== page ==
But I also realize these things were not for me to begin with. I only care about them because I care about the health of the economy as a whole, from bottom to top, and I know if the minimum wage goes up to $15 an hour, or if millennials aren’t strapped with as much student loan debt, or if everyone is getting $2,000 from the government, it can’t be a bad thing. Not for me or anyone else.
The reason for this is basic: when workers have more money in their pockets, they spend it. And if tens of millions of people are spending more money, it’s going to find a way to get back to me. I work in the service industry as a table games dealer, and from experience I know there is a direct correlation between the volume of people gambling and the amount of money I make. I wouldn’t necessarily condone going to the casino ahead of, you know, paying for bills and food and other important stuff that should take priority. But I understand that individuals are sometimes compelled to make choices that are good for the soul. And in the middle of an incredibly shitty pandemic year, that means regular people are going to want to enjoy some of their extra money.
Instead of doing the right thing and taking care of those who kept the economy afloat, what happened was the Democratic Party — supposedly “liberal” and “left-wing — catered the bill to get bipartisan support from Republicans, and intra-party support from conservative Blue Dogs. Despite all the popular support for sending $2,000 checks instead of $1,400, raising the minimum wage, offering $10,000 in student loan forgiveness, or providing more government assistance to the 8.5 million people who are still unemployed, what we got was a watered-down bill that gave either nothing or less than what was expected. That’s not good enough.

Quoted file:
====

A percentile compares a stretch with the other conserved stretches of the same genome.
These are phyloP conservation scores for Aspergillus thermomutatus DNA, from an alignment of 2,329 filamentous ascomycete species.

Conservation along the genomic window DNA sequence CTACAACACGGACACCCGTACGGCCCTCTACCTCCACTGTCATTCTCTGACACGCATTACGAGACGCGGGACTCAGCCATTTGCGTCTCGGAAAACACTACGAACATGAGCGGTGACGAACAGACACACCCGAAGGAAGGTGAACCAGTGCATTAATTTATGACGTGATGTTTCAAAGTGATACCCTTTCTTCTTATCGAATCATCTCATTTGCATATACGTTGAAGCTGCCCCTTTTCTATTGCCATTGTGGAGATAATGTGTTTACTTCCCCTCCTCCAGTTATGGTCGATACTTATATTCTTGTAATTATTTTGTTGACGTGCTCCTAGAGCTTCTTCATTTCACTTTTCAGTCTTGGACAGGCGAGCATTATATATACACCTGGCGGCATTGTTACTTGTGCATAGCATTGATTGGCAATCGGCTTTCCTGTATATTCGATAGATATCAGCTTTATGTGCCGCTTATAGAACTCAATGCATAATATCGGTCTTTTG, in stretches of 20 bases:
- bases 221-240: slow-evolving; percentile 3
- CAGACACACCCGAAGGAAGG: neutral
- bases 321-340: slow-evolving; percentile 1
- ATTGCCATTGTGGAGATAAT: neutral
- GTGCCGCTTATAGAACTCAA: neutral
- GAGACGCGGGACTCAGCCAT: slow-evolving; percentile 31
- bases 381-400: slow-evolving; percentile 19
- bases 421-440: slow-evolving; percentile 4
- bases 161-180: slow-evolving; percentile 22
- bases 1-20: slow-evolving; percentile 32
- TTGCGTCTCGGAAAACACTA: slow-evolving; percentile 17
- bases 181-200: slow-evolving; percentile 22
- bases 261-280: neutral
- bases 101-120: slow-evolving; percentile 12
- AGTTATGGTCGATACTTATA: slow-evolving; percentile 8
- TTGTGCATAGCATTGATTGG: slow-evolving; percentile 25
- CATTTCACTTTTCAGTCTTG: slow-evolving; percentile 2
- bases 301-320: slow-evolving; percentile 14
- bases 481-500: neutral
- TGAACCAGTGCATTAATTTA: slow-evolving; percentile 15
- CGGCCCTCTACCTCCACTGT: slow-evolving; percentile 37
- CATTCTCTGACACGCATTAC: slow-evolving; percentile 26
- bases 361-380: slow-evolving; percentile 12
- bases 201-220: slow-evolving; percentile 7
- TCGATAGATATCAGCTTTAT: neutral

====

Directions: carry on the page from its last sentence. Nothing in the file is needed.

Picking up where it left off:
My predictions have been shoddy at best as they relate to politics, but I can’t see this as helping the Joe Biden and Democratic cause. If this was the great unveiling of a new era of politics, then we should expect the same thing we’ve gotten for most of our lives. The government throws working people a bone here and there, but in the meantimes the winners of American society will continue to be the winners.
It also opens the door for a repeat of the 2008-’10 Barack Obama years: that was the last time Dems had control of all three chambers, and since he didn’t get anything done it allowed Republicans to move in and take the House in 2010 and Senate in 2012, making Obama a lame duck President for his second term and paving the way for Donald Trump in 2016. Us progressives have said all along that the only hope for a Democratic future is to take care of voters when they are in power. Anything less invites the GOP with arms wide open to takeover the House and/or Senate in 2022, block any legislation Joe Biden would pass (assuming he would do anything that’s worth a damn), and ultimately supplant him in 2024.
As a leftist I know I’m supposed to be glad, or whatever, that Joe Biden is President instead of Donald Trump. I know my contrarian takes — shitting on Trump while also shitting on the Democrats — are tired and boring. I guess I just hold the Democratic Party to a higher standard, since they actually dedicate time on the campaign trail to convincing ordinary people that they plan to improve their lives. Donald Trump sucks. The Republican Party sucks. But at least they don’t lie and say they want to raise the minimum wage, or pretend to care about forgiving student debt. They make their case fairly simple: all they want is to lower taxes for their billionaire donors.
In the end, I shouldn’t have expected anything different from the Democrats this time around. More than anything I’m mad at myself that for a hot second I was truly convinced they planned on raising the minimum wage and offering a handout to the nation’s young people who are strapped with loan debt — after all, free college was why I backed Bernie Sanders in the first place and at the time I wasn’t even going to college!
I just know for betterment of the future of the country, young people are where it’s at. Workers are where it’s at. If I write nothing else about politics for the next year or five or 10, just know where my loyalties stand. They ain’t with those at the top who are bleeding you dry. They are with the 99.9%.